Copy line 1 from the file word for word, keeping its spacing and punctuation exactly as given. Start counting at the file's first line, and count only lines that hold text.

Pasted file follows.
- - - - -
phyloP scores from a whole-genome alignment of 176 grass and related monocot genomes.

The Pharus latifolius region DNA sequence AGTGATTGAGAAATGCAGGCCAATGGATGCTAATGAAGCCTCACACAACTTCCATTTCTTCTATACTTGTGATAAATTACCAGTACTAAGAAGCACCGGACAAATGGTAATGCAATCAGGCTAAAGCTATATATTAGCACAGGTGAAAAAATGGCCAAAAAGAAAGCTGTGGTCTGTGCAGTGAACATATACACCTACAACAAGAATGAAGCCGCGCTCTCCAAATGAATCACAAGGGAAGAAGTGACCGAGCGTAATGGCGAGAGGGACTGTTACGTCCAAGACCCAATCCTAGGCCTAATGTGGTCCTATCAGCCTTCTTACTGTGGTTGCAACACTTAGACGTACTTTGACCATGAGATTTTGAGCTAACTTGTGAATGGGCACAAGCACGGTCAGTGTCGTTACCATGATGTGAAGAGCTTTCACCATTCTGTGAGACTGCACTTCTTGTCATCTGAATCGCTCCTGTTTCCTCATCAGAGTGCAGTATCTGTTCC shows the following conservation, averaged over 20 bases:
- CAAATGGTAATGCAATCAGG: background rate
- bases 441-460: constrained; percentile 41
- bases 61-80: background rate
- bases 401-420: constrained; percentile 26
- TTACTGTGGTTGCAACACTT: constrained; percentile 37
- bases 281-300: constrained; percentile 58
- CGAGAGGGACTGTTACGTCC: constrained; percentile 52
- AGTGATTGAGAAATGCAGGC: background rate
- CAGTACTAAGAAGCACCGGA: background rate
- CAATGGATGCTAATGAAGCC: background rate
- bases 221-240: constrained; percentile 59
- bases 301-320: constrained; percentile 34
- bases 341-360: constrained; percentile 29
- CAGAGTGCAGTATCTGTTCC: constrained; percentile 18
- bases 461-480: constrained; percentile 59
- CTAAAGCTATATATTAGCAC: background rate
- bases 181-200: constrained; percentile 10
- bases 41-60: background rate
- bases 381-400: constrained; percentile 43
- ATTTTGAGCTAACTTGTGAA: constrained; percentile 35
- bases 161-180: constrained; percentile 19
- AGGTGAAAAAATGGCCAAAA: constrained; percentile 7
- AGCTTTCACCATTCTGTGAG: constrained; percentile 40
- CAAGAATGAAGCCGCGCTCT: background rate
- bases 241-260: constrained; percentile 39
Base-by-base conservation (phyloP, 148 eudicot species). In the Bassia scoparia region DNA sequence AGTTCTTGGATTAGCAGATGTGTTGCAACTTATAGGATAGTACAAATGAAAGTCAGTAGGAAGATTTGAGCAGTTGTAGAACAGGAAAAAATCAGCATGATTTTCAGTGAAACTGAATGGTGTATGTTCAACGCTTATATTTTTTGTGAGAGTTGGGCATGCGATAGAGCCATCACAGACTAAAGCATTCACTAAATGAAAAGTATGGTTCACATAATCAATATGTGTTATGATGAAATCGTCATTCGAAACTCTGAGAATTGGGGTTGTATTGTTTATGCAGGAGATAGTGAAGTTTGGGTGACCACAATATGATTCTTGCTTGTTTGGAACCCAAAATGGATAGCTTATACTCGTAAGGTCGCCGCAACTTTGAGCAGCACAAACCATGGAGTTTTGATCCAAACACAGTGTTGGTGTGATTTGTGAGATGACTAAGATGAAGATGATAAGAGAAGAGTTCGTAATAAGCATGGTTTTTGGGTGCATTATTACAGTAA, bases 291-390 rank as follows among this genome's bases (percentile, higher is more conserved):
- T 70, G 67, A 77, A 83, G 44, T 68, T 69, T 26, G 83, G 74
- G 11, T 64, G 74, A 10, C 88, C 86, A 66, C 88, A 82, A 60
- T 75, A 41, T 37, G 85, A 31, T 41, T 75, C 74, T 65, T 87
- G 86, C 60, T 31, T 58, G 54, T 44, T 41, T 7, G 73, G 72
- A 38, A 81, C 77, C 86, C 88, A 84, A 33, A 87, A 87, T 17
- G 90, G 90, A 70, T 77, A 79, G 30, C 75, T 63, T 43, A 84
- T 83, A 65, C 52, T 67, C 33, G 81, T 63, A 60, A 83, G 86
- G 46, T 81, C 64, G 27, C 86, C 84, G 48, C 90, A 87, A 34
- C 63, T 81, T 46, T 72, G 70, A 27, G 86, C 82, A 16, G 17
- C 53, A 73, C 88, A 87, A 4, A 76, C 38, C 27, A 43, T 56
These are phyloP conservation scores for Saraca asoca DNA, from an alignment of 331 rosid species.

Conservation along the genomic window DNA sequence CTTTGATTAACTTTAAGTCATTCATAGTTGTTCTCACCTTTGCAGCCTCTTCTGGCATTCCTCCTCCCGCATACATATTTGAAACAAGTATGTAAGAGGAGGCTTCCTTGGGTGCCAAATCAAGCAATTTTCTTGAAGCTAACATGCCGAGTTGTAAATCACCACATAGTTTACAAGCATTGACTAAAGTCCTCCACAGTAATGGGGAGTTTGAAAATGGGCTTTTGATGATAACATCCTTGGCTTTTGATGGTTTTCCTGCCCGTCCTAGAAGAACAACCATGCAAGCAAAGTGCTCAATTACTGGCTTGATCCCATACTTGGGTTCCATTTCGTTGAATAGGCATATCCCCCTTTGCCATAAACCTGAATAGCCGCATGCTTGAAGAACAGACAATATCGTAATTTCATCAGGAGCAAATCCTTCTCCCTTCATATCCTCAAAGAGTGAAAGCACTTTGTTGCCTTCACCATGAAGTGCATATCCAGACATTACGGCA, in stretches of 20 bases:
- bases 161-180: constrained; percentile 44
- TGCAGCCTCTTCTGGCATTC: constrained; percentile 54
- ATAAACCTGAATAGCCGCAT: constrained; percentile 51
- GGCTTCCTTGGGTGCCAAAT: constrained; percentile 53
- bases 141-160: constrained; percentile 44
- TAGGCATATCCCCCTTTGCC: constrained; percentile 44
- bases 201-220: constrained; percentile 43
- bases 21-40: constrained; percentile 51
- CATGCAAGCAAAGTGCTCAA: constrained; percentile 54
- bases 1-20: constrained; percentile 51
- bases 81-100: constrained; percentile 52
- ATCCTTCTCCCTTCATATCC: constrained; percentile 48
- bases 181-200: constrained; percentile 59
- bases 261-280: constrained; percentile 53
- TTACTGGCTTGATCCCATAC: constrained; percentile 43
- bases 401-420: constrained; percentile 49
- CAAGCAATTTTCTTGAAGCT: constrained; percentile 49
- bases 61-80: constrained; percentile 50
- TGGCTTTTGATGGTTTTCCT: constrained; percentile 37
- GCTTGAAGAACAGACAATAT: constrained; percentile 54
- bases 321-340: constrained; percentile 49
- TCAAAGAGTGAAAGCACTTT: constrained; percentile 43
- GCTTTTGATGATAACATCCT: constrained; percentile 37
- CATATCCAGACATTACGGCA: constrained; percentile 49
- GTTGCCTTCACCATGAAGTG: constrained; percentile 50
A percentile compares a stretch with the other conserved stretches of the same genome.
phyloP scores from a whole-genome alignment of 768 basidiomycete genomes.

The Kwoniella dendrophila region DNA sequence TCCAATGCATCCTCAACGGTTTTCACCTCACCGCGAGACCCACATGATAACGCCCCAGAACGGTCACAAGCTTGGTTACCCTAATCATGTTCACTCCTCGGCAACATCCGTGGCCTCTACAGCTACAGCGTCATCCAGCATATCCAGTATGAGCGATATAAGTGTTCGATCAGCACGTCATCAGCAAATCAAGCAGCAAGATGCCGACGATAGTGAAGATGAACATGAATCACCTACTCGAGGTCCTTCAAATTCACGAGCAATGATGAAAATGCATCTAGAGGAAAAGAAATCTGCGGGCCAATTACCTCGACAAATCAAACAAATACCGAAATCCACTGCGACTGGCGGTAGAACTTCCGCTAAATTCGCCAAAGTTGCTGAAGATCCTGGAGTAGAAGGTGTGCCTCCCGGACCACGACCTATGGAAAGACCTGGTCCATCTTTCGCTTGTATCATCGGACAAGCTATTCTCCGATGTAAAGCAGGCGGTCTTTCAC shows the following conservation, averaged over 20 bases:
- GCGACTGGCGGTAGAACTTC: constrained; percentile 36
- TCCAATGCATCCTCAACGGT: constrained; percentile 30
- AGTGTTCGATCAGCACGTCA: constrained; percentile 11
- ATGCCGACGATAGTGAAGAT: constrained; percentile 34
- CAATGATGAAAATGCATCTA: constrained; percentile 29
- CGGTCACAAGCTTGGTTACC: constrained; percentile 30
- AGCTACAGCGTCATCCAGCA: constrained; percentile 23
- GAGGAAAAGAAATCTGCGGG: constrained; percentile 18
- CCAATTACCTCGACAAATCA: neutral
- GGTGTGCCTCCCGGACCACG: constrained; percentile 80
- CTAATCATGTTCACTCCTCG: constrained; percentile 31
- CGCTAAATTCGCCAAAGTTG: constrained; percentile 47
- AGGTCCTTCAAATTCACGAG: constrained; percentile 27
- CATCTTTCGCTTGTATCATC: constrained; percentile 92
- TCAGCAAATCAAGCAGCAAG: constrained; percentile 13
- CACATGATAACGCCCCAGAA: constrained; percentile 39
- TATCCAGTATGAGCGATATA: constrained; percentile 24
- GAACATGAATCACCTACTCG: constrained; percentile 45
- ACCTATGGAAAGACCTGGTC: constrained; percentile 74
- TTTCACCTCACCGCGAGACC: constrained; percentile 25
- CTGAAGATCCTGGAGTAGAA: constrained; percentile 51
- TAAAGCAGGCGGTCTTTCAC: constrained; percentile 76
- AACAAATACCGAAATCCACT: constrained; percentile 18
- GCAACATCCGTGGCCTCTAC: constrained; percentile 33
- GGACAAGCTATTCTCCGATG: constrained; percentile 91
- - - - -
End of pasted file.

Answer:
phyloP scores from a whole-genome alignment of 176 grass and related monocot genomes.